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NFL point spread betting explained
In American football, NFL point spread betting online is the go-to market and the most popular form of betting. Its popularity comes from the level playing field that it creates between favorites and underdogs, changing the way we watch the game. NFL point spreads are synonymous with NFL betting.
An NFL point spread is a way to create a near-even handicap between two teams. Teams will have to win by (or not lose by) a specific number of points that are set by the sportsbook. An example of a point spread is Dallas Cowboys (-5.5) at New York Giants (+5.5). The better a team is deemed to be than its opponent, the higher the point spread will be.
The reason for a points spread is to give bettors a chance at a near-even money bet as both teams have similar odds in an NFL point spread bet. NFL point spread betting online has become the most popular way to bet on the NFL.
Unlike a moneyline bet, a team can win the game and still lose the point spread bet. Likewise, a team can lose the game but win the point spread bet. Winning a point spread game is called covering against the spread and only one team can cover per match. In our example above, if the Cowboys win by more than 5.5 points then they cover the spread.
Like other moneyline, total, and/or prop bets, spreads can be parlayed together to create a bet with a higher potential payout.
In spread betting, you have two options: the favorite or the underdog. The favorite will be displayed with negative odds, which is a minus symbol (-) followed by a number (-5.5). The underdog will be displayed with positive odds, which is plus sign (+) followed by a number (+5.5).
Spread betting sounds confusing, but it really isn't. If the Dallas Cowboys are -5.5, they need to win by six points or more to win the bet. If the New York Giants are +5.5 on the spread, they can’t lose by more than five points to win the bet. If the spread numbers are both 5.5, there is no middle ground for both teams to win/lose.
Here’s how it would be displayed online:
|Dallas Cowboys -5.5||-110|
|New York Giants. +5.5||-110|
Using the above example, if we wager $100 on the Dallas Cowboys (-5.5) with odds of -110 and they win the game 27-21, we would profit $90 because they won by six or more points. If the spread was -6.5 and they won the game 27-21, we would lose our $100 wager because they didn’t win (cover) by seven points or more. At -5.5, winning by six points or more is good and winning by five points or fewer is bad.
With underdogs, it’s a little different. If we wagered $100 on the Giants (+5.5) at -110 and they lost the game 27-21, we would lose our $100 bet because they lost by six points or more. If the spread were +6.5 and the Giants lost 27-21, the +6.5 would win (cover) because the Giants didn’t lose by seven points or more. At +5.5, losing by five points or fewer is good and losing by six points or more is bad.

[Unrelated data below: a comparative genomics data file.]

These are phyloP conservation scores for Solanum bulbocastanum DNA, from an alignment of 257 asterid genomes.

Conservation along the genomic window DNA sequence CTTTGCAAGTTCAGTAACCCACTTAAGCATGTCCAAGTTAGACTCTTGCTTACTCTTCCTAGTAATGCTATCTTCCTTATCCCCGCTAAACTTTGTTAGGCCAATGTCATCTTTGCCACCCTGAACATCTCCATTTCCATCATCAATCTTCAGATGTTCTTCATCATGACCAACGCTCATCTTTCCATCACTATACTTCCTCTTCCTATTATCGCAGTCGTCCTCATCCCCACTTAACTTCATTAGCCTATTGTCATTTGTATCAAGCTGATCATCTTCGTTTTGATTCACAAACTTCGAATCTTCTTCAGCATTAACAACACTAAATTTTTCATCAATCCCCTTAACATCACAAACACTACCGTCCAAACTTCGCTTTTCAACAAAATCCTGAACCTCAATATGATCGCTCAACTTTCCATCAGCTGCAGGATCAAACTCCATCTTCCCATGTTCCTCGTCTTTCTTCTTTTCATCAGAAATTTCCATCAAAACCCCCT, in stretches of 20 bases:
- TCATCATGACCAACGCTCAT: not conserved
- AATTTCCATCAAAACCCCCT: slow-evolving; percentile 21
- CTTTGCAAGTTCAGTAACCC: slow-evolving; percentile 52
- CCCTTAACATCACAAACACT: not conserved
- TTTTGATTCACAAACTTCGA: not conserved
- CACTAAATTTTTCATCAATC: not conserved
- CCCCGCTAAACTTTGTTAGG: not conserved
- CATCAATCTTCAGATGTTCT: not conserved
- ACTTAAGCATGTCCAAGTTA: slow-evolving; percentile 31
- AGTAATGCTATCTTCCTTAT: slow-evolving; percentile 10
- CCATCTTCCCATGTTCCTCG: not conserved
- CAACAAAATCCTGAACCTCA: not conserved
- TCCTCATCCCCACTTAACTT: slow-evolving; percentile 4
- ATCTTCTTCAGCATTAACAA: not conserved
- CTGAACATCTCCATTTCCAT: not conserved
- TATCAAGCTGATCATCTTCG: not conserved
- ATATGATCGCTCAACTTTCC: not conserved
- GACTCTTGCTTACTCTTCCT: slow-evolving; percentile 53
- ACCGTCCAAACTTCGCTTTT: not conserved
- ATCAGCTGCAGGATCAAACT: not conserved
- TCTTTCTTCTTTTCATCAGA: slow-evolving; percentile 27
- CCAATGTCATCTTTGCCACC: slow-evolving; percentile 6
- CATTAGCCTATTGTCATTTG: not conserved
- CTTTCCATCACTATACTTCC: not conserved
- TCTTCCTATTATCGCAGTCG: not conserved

American odds can be confusing, but our odds calculator can help us determine how much we’d win based on the amount we wagered.
American odds always use $100 as a default stake too, but NFL point spread bettors can bet any amount they feel comfortable with and is within their limits.
Understand how the spread works, and what that means for your betting.
Find out why betting over/unders (totals) is an important skill for any online bettor.
Get bigger odds and bigger returns - find out how to make the most of parlays.
NFL point spreads are used to create a near 50/50 betting scenario so it’s uncommon to win more than you wager in single-game point spread bets, something worth remembering when learning how to bet on NFL points spreads. Not including parlay bets, point spread bets usually have odds between -120 and +100.
An NFL point spread, or line, is set at half-numbers to avoid the possibility of a tie. Since teams can only score whole numbers, a point spread of -5.5 for example can only provide a winning or losing bet. If the spread is a whole number, and the points difference ends as this number exactly, it is known as a “push”. If this happens you receive your stake back.
There are two sides to a point spread in the NFL — the favorite or the underdog. A favorite needs to win by the point spread amount to win (six or more points if the spread is -5.5). Conversely, the underdog needs to not lose by the spread amount to win (six or fewer points at +5.5).
In 2020, NFL favorites finished 44.3% against the spread (ATS), meaning NFL teams that were favorites in the point spread won less than half the time. In 2019, NFL favorites won 46.9% of the time ATS.
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